In any other democracy in the world, a Cabinet official who subjected his chief, his party and his cause to the massive embarrassment that Attorney General Edwin Meese III caused President Reagan, the Republicans and the conservative movement last week would be out of a job. He would not have to be asked to resign. He would know it was his simple duty. But in this administration, Reagan neither expects nor enforces any standard of accountability -- especially toward such loyal old friends as Meese.
That is the chilling aftermath of the comic episode of the nomination of Judge Douglas Ginsburg for the Supreme Court. It is a stark reminder of the appalling ineptitude of the central figures in a government that must somehow lead this country for another 14 months.
Meese is a personally pleasant man who has had more than his share of family tragedy these past few years. But as a government official, he has been a disaster -- a man whose narrowness of view is matched by his incompetence. His tangled personal affairs have twice earned him investigations by special prosecutors. He has been involved in a string of blunders, stretching from the ''Why wake Reagan?'' decision during the U.S.-Libyan aerial dogfight in the first year of the presidency to the bungled Iran-contra investigation, which allowed Ollie North and Fawn Hall time for their ''shredding party.''
Even by the elastic standards in this administration, this latest episode fairly shouts for Meese's resignation. Consider for a moment what occurred. The chief law enforcement officer of the government, fulfilling one of his most vital duties, advised the president of the United States to nominate a certain individual for a vacancy on the Supreme Court of the United States.
''Advised'' is putting it mildly, for Meese pushed hard for Ginsburg, against the advice of the White House chief of staff and the counsel to the president, who questioned whether Ginsburg could be confirmed. He vouched personally to the president that Ginsburg met the ideological standards Reagan had set for the job and was not vulnerable to the liberal counterattack that sank Judge Robert Bork.
Meese did so in the face of the fact that Ginsburg had an extremely sketchy record: no private law practice; one hour of courtroom argument on one case; the lowest passing rating from the American Bar Association for appointment to a lower level judgeship; and only one year of judicial service, with fewer than 20 opinions as a member of the U.S. Circuit Court of Appeals.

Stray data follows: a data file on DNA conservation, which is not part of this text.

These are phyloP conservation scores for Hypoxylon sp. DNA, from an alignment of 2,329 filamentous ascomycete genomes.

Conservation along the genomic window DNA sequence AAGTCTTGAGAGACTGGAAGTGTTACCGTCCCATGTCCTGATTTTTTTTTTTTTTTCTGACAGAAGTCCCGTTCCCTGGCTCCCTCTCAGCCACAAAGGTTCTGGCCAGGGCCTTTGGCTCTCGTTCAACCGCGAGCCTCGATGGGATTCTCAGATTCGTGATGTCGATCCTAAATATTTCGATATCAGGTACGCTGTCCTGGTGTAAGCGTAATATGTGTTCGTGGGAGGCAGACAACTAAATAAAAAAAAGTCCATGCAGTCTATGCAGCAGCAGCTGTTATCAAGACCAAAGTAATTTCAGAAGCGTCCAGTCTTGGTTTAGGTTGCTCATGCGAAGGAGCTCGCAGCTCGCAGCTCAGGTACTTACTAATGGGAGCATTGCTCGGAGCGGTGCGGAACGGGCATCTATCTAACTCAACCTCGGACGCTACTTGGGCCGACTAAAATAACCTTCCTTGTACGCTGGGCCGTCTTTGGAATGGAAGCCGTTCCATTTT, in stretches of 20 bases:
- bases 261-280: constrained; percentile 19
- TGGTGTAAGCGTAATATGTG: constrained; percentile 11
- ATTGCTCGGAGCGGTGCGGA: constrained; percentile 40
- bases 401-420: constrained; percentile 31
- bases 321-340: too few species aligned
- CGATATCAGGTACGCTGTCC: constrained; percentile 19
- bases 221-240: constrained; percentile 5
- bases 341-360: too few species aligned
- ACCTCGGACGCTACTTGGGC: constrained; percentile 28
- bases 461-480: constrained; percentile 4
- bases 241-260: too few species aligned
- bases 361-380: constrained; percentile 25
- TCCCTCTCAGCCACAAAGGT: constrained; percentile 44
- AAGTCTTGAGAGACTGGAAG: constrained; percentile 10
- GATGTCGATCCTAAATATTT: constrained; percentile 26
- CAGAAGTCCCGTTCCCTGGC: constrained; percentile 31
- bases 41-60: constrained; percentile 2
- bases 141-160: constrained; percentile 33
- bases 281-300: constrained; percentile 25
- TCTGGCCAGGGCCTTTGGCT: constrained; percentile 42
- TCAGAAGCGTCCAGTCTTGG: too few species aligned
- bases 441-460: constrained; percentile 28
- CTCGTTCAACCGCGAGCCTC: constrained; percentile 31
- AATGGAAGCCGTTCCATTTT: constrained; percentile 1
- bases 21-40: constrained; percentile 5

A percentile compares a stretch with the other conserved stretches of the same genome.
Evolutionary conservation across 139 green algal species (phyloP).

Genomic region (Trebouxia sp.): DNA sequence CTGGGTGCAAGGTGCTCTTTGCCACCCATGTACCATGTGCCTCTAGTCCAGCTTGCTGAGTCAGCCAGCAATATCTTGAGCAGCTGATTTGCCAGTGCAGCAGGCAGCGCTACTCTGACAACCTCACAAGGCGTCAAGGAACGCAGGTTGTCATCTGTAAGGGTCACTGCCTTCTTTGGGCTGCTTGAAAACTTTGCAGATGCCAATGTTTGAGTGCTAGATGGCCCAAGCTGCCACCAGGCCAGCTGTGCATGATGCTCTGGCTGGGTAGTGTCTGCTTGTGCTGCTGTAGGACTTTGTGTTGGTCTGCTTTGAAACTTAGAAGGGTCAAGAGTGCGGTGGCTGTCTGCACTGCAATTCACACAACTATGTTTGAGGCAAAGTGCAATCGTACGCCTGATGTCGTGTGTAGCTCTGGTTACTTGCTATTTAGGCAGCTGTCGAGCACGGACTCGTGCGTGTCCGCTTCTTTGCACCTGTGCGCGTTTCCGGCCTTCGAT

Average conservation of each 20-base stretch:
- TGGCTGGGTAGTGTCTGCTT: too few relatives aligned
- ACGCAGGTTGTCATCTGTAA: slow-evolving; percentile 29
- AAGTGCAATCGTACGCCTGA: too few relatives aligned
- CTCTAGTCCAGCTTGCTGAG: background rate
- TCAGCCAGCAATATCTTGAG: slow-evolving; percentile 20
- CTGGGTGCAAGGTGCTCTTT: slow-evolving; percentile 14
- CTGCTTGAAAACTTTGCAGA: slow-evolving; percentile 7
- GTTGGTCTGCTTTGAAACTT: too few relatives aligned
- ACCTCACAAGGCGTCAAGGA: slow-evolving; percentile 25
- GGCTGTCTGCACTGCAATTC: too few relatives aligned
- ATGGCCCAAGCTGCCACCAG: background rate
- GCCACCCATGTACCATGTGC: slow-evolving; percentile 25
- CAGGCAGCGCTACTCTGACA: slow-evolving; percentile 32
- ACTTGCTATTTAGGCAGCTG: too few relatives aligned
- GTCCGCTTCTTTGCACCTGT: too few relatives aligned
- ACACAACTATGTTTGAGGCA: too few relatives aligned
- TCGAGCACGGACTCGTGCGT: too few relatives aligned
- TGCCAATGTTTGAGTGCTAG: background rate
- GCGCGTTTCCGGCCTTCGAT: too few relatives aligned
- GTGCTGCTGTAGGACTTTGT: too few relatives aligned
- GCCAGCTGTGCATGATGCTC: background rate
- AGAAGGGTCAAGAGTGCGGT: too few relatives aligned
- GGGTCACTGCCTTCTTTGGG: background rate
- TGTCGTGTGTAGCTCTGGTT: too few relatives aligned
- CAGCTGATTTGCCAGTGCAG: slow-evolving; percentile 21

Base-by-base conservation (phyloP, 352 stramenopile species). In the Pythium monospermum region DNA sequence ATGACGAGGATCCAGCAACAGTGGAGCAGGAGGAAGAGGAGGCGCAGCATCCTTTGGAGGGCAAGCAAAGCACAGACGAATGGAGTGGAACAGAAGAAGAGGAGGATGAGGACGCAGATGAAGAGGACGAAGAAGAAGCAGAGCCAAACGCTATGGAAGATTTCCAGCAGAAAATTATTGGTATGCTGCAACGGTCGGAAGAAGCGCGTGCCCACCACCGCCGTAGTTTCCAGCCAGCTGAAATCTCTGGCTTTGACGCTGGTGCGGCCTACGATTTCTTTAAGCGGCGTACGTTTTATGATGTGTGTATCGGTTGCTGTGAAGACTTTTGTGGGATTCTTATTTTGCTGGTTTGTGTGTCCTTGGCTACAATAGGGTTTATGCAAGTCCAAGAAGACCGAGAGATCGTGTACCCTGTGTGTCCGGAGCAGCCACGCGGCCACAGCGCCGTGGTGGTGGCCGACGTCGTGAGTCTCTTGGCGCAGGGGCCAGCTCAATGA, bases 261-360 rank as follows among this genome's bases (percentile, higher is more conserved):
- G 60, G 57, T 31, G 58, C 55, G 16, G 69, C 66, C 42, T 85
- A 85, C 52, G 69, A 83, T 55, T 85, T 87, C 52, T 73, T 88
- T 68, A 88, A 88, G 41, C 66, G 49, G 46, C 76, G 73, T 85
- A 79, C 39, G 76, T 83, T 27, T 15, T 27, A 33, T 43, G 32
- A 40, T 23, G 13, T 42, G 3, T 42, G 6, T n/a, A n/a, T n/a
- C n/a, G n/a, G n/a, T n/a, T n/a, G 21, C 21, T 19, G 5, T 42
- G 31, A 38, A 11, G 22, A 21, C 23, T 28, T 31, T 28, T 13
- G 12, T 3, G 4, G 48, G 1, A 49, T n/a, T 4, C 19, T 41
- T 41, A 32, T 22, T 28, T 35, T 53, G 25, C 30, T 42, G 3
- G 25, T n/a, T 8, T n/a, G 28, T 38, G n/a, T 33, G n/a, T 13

Meese failed to discover or to alert the president to other facts whose disclosure forced Ginsburg to withdraw in less than two weeks. Conservatives who were properly indignant at the defeat of Bork had to squirm at the quick revelation that dope, divorce and abortion -- the unholy trio of threats to their cherished ''family values'' -- had all been at one time or another familiar parts of the life style or medical experience of Ginsburg and his physician wife.
When Meese appeared to lack the guts to clean up the mess he had made, William Bennett, the conservative movement's favorite secretary of education, stepped forward to educate Ginsburg on the political preposterousness of the situation. For the first time in seven years, Reagan may have sensed the value of having relented on his ambition to eradicate the Department of Education.
''Do what you think is right,'' the ever-detached president told Bennett when the latter phoned the White House to say that he was about to push Ginsburg overboard. But Reagan would not do it himself. Indeed, far worse than the Ginsburg fiasco is the fact that Reagan tolerates it.
Why is there no hint of a shake-up? ''The president couldn't stand to lose Ed Meese, especially now,'' said one influential Republican senator to whom I put the question. ''Bill Casey is dead; Paul Laxalt has left the Senate; Cap Weinberger and Bill Clark have quit the Cabinet; Mike Deaver and Lyn Nofziger are up to here with legal troubles. Meese is about the only old ally he has left. That's a helluva spot to be in when you're 76 years old and your term is running out.''
Put in those stark terms, the tolerance of Meese's towering ineptitude is both humanly understandable and profoundly unnerving. There must be 200 able conservative Republican lawyers with the right political credentials and experience whose counsel at the Cabinet table and in White House meetings would be sounder, wiser and more useful to the president and the country than Ed Meese's.
The fact that Ronald Reagan is not looking for one of them, and is not even thinking about what he is missing, indicates just how feeble the resources of this administration really are. With more than a year left for it to manage -- or mismanage -- the fate of this nation, keep your fingers crossed.